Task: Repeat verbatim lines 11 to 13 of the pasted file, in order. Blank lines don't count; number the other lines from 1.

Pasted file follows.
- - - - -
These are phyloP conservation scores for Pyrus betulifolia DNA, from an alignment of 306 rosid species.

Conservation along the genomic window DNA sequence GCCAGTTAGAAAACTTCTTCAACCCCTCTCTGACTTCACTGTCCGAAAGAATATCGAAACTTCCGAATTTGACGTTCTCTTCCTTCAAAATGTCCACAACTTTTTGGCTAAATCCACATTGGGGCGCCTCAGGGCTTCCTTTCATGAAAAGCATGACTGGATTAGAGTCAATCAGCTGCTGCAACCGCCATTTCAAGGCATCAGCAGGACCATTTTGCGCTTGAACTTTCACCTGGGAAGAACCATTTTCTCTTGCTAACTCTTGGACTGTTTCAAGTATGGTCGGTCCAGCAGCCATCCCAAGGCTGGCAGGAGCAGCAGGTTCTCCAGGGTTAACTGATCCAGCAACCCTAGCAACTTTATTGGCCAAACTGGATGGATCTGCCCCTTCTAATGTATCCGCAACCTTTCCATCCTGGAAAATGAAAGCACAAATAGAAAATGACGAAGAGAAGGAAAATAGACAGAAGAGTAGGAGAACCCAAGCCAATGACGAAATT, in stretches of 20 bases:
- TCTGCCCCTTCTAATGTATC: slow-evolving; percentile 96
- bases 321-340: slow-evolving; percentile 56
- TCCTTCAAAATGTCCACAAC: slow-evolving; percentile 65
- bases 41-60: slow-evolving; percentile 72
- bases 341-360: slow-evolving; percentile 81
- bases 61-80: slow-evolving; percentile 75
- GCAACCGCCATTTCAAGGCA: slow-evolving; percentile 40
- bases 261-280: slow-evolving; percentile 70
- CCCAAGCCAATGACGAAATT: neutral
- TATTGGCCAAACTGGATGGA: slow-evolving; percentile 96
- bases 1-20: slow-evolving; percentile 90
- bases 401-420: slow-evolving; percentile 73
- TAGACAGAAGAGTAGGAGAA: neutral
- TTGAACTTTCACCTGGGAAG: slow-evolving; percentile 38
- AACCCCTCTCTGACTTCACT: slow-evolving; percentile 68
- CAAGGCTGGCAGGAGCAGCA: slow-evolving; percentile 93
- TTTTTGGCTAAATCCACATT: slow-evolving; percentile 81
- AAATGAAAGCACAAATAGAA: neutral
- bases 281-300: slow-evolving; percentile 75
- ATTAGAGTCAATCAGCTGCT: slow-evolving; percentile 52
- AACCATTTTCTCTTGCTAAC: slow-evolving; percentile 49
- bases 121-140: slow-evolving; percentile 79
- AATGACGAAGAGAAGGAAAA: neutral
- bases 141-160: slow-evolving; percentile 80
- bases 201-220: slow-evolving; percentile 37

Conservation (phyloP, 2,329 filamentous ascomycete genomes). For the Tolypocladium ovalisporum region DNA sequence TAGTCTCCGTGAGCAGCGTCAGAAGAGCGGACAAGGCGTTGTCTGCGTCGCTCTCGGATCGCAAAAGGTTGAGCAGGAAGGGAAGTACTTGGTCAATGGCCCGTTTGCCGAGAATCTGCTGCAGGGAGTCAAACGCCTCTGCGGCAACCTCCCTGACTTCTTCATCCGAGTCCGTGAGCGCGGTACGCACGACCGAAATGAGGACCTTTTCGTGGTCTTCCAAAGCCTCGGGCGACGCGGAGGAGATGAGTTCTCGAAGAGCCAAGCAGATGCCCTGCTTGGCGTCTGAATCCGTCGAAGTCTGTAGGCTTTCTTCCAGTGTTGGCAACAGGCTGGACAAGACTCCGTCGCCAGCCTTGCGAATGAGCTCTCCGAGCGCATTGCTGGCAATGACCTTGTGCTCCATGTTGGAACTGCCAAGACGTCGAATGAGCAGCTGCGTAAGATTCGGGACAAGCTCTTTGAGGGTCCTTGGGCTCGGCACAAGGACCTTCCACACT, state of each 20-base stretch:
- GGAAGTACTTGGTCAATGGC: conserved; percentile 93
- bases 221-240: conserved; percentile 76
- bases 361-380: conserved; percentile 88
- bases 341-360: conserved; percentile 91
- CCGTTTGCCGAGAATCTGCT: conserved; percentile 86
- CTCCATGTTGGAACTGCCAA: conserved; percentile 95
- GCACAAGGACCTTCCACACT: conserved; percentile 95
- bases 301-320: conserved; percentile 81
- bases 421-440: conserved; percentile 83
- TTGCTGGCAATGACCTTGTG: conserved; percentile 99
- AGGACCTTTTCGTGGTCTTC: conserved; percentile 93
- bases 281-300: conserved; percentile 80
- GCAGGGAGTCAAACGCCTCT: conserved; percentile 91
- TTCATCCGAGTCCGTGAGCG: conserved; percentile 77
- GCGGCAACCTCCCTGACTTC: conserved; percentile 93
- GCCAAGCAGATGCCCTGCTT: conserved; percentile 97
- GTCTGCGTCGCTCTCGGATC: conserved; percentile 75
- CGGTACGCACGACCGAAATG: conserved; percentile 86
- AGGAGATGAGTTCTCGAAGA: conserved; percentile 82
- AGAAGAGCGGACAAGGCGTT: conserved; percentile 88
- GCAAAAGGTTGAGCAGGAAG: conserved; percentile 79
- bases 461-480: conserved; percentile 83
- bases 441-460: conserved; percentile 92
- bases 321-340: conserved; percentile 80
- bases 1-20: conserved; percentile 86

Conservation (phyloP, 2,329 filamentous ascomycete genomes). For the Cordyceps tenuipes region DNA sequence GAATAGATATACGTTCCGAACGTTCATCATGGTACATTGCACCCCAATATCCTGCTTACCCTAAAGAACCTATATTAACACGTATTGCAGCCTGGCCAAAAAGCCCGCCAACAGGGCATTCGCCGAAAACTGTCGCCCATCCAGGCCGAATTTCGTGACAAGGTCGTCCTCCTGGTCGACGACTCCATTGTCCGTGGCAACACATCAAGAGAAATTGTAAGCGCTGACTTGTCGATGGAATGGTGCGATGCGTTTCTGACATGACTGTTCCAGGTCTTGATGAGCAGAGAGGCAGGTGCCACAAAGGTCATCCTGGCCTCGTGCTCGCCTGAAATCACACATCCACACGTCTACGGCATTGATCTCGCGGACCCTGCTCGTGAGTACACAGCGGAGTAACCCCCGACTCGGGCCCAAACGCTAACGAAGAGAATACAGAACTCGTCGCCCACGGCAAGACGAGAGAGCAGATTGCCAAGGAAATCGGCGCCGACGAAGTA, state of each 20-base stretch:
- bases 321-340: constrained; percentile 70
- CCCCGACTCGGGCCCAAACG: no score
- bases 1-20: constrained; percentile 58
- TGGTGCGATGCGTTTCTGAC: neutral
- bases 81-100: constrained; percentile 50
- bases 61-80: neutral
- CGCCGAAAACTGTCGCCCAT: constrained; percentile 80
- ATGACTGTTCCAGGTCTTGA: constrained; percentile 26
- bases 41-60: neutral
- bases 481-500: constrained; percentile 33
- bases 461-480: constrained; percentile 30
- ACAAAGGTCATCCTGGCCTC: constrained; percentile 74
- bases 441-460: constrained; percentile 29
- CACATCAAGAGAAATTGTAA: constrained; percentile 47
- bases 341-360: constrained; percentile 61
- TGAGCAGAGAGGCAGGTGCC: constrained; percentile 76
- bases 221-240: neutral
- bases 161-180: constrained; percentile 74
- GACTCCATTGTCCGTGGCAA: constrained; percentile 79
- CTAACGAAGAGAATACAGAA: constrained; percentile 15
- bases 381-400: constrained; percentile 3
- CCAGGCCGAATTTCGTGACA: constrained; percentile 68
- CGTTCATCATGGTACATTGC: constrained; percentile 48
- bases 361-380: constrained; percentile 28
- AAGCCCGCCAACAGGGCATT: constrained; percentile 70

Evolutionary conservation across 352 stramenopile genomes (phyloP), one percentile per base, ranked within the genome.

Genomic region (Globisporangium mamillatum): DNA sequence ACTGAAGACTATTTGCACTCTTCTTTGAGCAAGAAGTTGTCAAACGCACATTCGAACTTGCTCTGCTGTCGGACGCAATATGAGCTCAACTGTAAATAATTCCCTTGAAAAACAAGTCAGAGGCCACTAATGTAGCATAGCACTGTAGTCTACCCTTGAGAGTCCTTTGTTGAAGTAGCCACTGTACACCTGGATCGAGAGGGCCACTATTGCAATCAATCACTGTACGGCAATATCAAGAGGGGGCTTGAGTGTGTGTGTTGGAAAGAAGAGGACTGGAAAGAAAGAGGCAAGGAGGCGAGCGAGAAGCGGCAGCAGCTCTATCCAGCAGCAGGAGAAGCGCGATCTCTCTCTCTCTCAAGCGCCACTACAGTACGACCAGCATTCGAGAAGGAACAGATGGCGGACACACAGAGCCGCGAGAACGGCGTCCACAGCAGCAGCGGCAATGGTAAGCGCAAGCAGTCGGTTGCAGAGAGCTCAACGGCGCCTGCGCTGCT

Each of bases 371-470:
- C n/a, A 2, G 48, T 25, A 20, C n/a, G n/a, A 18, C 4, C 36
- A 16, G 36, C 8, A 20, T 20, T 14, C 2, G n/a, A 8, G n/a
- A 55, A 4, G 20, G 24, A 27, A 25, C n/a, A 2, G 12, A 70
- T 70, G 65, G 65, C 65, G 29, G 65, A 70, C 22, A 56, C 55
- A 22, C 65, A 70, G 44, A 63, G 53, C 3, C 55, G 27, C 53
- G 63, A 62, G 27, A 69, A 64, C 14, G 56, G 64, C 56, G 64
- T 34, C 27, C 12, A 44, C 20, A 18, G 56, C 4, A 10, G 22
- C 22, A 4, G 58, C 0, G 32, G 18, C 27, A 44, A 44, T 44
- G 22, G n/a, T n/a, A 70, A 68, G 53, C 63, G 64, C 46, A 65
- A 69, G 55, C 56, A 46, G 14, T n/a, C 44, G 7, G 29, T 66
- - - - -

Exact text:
- CCCAAGCCAATGACGAAATT: neutral
- TATTGGCCAAACTGGATGGA: slow-evolving; percentile 96
- bases 1-20: slow-evolving; percentile 90